Python Environments

Page Contents

Virtual Environments


  1. A non-magical introduction to Pip and Virtualenv for Python beginners by Jamie Matthews.
  2. Pipenv & Virtual Environments, Hitchhier's Guide to Python.
  3. Python Virtual Environments: A Primer
  4. Pipenv: Python Dev Workflow for Humans

Note: Recommend PipEnv - superceeds virtualenv - see next secion!


# Install
pip install virtualenv

# Create project virtual env for Python 2
cd my_project_folder
virtualenv my_project # virtualenv my_project will create a folder in the current
                      # directory which will contain everything you need for this
                      # private environment

# Create for Python 3
python3 -m venv env

# Use the venv
source my_project/bin/activate
# ... Your prompt should become prefixed with your environment name
# ... After activating, a new path to the Python interpretter in your
# ... environment folder takes precedence so it will be used. Same for
# ... the python package path lookup etc...

# Install packages as usual
pip install <package-name>

# When finished...

# Delete a venv
rm -fr my_project

# Snapshot of current state:
pip freeze > requirements.txt

# Load snapshot
pip install -r requirements.txt


On GitHub.

You can supplement VirtualEnv with something called AutoEnv. It is a little utility that will monitor your change-directory commands. When you cd into a directory that contains a .env file it will try to source that file. So, if inside that file you have the line source my_project/bin/activate, when you change into that directory, it will automatically activate your project for you. Happy days!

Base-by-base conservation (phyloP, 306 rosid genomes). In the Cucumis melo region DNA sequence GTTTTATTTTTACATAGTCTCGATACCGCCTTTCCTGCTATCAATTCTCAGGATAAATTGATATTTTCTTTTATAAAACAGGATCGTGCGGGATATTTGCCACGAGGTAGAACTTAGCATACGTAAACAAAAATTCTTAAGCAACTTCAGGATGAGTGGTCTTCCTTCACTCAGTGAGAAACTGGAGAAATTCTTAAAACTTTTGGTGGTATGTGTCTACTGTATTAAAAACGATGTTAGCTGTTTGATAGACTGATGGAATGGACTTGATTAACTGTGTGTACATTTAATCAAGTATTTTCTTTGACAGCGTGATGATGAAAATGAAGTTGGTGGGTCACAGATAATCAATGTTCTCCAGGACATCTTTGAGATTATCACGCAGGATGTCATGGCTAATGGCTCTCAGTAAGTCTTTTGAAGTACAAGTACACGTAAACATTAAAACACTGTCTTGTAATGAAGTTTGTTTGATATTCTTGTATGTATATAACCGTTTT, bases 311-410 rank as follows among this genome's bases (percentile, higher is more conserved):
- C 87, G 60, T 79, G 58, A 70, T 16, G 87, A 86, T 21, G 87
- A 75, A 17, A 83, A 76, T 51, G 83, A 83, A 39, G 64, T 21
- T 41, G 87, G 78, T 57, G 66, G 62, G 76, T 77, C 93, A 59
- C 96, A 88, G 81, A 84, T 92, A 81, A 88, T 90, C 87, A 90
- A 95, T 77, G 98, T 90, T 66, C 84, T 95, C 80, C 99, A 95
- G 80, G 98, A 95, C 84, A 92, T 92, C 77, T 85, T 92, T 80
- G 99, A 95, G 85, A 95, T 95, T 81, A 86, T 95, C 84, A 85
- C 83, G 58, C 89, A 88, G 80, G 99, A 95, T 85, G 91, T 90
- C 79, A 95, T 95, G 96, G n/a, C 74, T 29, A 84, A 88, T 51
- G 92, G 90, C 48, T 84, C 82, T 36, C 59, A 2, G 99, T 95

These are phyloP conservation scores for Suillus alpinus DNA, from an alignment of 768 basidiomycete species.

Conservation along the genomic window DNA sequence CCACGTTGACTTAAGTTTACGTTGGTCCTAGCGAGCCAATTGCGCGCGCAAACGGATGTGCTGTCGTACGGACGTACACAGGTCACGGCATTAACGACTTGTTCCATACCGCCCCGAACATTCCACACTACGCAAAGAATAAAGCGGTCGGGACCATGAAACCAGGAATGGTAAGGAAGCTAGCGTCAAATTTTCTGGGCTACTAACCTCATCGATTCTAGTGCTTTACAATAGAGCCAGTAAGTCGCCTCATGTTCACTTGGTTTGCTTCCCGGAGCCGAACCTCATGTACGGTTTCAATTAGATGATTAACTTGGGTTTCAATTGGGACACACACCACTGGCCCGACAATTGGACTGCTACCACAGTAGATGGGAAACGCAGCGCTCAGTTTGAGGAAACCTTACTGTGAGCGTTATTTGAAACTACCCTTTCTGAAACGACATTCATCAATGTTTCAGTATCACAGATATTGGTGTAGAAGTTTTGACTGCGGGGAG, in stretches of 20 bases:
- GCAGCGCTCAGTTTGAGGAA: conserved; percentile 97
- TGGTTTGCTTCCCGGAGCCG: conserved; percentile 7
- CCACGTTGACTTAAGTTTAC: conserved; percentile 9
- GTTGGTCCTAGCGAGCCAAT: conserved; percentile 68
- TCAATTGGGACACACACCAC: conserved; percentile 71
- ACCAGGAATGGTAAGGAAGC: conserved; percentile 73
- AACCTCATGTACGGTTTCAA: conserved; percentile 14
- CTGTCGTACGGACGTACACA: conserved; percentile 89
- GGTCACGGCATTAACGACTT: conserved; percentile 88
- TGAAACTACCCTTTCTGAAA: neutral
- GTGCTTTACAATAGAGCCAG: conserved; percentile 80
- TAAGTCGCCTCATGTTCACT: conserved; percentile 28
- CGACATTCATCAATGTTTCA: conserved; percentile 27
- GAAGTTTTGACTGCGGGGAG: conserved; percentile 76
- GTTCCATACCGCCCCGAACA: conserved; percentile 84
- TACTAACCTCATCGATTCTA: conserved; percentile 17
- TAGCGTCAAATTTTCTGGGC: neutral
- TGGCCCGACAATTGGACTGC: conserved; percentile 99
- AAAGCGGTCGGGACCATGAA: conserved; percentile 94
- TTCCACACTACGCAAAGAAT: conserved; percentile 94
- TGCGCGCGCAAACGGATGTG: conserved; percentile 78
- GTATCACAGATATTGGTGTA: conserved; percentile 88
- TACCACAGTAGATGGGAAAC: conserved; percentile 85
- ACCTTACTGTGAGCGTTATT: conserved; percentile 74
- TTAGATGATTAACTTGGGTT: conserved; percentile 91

The author of AutoEnv actually recommends trying this above AutoEnv. TODO.

Pipenv: Python Dev Workflow for Humans

See Pipenv: A Guide to the New Python Packaging Tool.

Pipenv is a tool that aims to bring the best of all packaging worlds (bundler, composer, npm, cargo, yarn, etc.) to the Python world ...

... It automatically creates and manages a virtualenv for your projects, as well as adds/removes packages from your Pipfile as you install/uninstall packages ...

... The problems that Pipenv seeks to solve are multi-faceted:

  • You no longer need to use pip and virtualenv separately. They work together.
  • Managing a requirements.txt file can be problematic, so Pipenv uses Pipfile and Pipfile.lock to separate abstract dependency declarations from the last tested combination.
  • ...

... Pipfiles contain information for the dependencies of the project, and supersedes the requirements.txt file used in most Python projects.

Install using pip3 install pipenv and create a new virtualenv using pipenv --python 3[.minor].

Now, to add packages to your project use pipenv install <package>[~=maj.min[.patch]]

Like the original environments, it needs tobe actived: pipenv shell. Creates virtual environment if one doesn't exist. Note, pipenv creates all virtual environments in a default location.

To push to production, lock your environment: pipenv lock. Creates/updates the Pipfile.lock file (never edit this!). To install from your lock file use pipenv install --ignore-pipfile.

To leave a pipenv virtual environment just exit the current shell: pipenv starts a new shell session with the virtualenv pathing instead of changing the pathing in the current shell session.